Rise of anti-immigrant rhetoric globally evokes comparisons with 1930s
Hardline rhetoric about immigration in Europe and the United States underlines a resurgence of nationalism and has some commentators comparing the current era to the 1930s. Is the parallel justified?
From Donald Trump to Italy’s Matteo Salvini, Hungary’s Viktor Orban to Belgium’s Theo Francken, politicians on both sides of the Atlantic have repeatedly demonized illegal immigrants in their public statements.
Trump has warned they want to “pour into and infest our country,” Orban says Africa “wants to kick down our door,” while Salvini has called for a census of the Roma community which opponents see as having echoes of measures targeting Jews in the past.
Some critics say the language recalls the hateful oratory of Nazis and fascists who came to power between the two World Wars promising to protect and purge their countries. “Trump’s hardline view of immigration draws parallels to the 1930s,” was the headline on a recent column from The Washington Post, while an opinion piece in The Guardian stated: “Inspired by Trump, the world could be heading back to the 1930s.”
German magazine Stern recently depicted Trump on its cover giving a Nazi salute.
“I think our circumstances are very different to those of the 1930s. But that’s not the point,” James McDougall, an associate professor of modern history at Oxford University, told AFP. “Fascism is like a virus: it mutates in new environments and adapts to them,” he said. “It’s the family resemblances that tell us what it is, and they’re all very obvious—nativist nationalism, anti-Semitism, today joined by a fear and hatred of Muslims, xenophobia, anti-intellectualism, anti-cosmopolitanism.”
Other characteristics include “a pretense to champion the common man against plutocracy while actually serving the interests of the wealthiest; a muscular, militarist, masculinist ‘leader’ image;… a demand for ‘loyalty’ to the ‘people’s will’,” McDougall added.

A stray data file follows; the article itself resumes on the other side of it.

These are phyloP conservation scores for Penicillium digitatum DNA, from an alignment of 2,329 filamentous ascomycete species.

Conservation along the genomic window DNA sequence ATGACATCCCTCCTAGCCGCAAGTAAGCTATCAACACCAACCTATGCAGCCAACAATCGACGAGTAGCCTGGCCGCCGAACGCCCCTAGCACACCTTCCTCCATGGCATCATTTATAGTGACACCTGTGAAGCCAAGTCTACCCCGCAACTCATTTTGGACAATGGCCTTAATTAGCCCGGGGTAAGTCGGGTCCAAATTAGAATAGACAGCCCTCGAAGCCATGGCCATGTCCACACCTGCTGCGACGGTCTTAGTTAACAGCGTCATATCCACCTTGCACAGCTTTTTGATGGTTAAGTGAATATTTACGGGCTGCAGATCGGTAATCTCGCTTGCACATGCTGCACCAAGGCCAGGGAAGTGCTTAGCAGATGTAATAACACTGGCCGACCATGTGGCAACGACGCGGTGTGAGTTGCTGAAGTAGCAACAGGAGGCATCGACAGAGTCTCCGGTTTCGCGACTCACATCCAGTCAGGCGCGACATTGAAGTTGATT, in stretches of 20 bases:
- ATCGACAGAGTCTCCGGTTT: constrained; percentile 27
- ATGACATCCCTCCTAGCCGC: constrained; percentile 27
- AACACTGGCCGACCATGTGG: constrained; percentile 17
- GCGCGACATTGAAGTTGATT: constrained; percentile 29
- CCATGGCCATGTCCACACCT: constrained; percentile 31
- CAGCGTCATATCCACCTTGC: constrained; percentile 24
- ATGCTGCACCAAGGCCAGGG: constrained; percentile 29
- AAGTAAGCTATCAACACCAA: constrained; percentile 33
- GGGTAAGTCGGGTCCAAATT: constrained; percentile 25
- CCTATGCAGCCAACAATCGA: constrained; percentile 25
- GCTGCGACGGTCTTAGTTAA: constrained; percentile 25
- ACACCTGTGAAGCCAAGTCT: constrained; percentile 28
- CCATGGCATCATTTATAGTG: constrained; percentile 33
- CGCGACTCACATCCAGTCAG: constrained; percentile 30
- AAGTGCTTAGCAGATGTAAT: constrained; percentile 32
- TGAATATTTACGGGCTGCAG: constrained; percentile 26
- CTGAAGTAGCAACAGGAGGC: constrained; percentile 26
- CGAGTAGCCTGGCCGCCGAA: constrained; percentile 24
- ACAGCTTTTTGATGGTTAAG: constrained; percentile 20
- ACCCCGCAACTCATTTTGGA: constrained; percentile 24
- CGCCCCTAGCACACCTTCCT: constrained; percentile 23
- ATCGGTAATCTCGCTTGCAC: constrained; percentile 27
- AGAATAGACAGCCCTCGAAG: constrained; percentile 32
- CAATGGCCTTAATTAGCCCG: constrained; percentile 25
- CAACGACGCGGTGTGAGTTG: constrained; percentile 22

He said the biggest worry was traditional rightwing parties of government in Europe adopting the language of far-right parties in how they depict immigrants. “The greatest danger to democracies is a mainstream right that normalizes and accommodates fascist tendencies, which is exactly what we’re seeing in Britain and the U.S., also in Austria for example,” he said.
Other historians see the parallels as being overblown.
Guy Hermet, the French author of A History of Nations and Nationalism in Europe, said the rise in far-right parties “is not the sequel to a world war” in the same way that Nazism and fascism were after World War I.
He says he doesn’t believe the nationalism on display now is comparable. “People are scared of seeing their living conditions worsening, it is a lot less profound,” he said.
French academic Sarah Al-Matary, who specializes in political language at Lyon 2 university in eastern France, said there has been a proliferation of terms used to describe migrants since 2014-2015, when hundreds of thousands began arriving in Europe. There are two historic trends, either comparing outsiders to animals or to illnesses.
This latter tendency dates back to the 19th century when the notion of a state and its society as living organisms took root. “Once you start considering society to be a living being, it can die and you fear outside elements, which is why you see the language of invasion and infection,” she told AFP in an interview.